Well, it goes without saying that I've had just a tiny urge to go through all the STUFF in my house and ask a few questions of that stuff...

Do you deserve a place in my home?
What value do you add to my household?
Do you make my life easier?
Do I have a place to put you?

I got these questions from a book I just read called The Joy of Less by Francine Jay.  In her book, Jay quotes William Morris who said, "Have nothing in your houses that you do not know to be useful or believe to be beautiful."

I have a long way to go, but over the last month or so, I have taken quite a few trips to my local thrift shop with a car at least somewhat full of items I decided weren't useful or beautiful to me.  At first it was really hard.  I'm pretty sentimental, and I have a tendency to keep things just in case.  But after two or three years of thinking I'm going to wear a sweater and then not actually ever wearing it, it's time to say goodbye.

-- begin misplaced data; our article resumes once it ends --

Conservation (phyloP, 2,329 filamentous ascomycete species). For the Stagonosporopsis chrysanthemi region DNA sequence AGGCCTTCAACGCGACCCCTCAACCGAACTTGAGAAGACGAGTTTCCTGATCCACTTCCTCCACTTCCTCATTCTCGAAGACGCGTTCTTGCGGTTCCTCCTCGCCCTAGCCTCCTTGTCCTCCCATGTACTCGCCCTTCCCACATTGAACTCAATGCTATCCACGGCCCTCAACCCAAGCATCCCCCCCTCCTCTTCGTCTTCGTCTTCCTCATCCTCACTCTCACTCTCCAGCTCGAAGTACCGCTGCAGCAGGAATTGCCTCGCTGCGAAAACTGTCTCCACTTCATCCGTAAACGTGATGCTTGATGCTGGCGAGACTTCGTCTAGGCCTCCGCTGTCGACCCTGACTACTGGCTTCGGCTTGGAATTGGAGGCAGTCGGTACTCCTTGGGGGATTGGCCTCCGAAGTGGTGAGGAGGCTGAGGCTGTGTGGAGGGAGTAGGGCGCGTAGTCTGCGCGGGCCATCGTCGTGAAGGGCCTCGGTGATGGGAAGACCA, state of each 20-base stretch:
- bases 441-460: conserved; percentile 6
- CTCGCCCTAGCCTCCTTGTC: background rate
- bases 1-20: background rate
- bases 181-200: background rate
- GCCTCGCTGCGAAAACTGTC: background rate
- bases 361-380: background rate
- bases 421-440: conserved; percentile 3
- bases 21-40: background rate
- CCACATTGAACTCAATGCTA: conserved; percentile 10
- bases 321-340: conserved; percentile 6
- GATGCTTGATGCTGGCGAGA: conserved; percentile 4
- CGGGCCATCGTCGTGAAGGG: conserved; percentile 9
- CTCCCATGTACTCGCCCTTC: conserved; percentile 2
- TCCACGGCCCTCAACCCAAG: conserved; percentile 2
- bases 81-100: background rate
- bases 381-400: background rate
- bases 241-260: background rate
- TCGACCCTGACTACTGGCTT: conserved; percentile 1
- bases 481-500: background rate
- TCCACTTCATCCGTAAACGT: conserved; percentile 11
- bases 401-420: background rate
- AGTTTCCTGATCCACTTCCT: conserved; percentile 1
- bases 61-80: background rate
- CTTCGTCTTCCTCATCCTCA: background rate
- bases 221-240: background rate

The first de-junking my husband and I attempted together was only somewhat successful, but since we started, I find something almost every day that belongs in my DI pile.  It is getting soooo much easier to let go of THINGS that I'm not using and don't value.  The freedom that comes with all this has surprised me.  Less stuff means less to clean and keep track of and take care of.  Plus, I find joy thinking that my junk is going to become someone else's treasure.  I know I've had plenty of those treasure moments at the DI....

Those questions I've been asking of my stuff also work great when I'm out shopping and find something I want to buy.  Do I really need all this stuff?  Why buy more stuff when I'm in the process of getting rid of so much right now?  And no, this doesn't mean I'm never going to buy anything ever again.  I just bought a car last week.  But I'm much more deliberate in my purchasing choices.

Here are a few more inspiring quotes from the book:

"When we're old and gray, we won't wax poetic on the things we had - but rather on what we did in the spaces between them."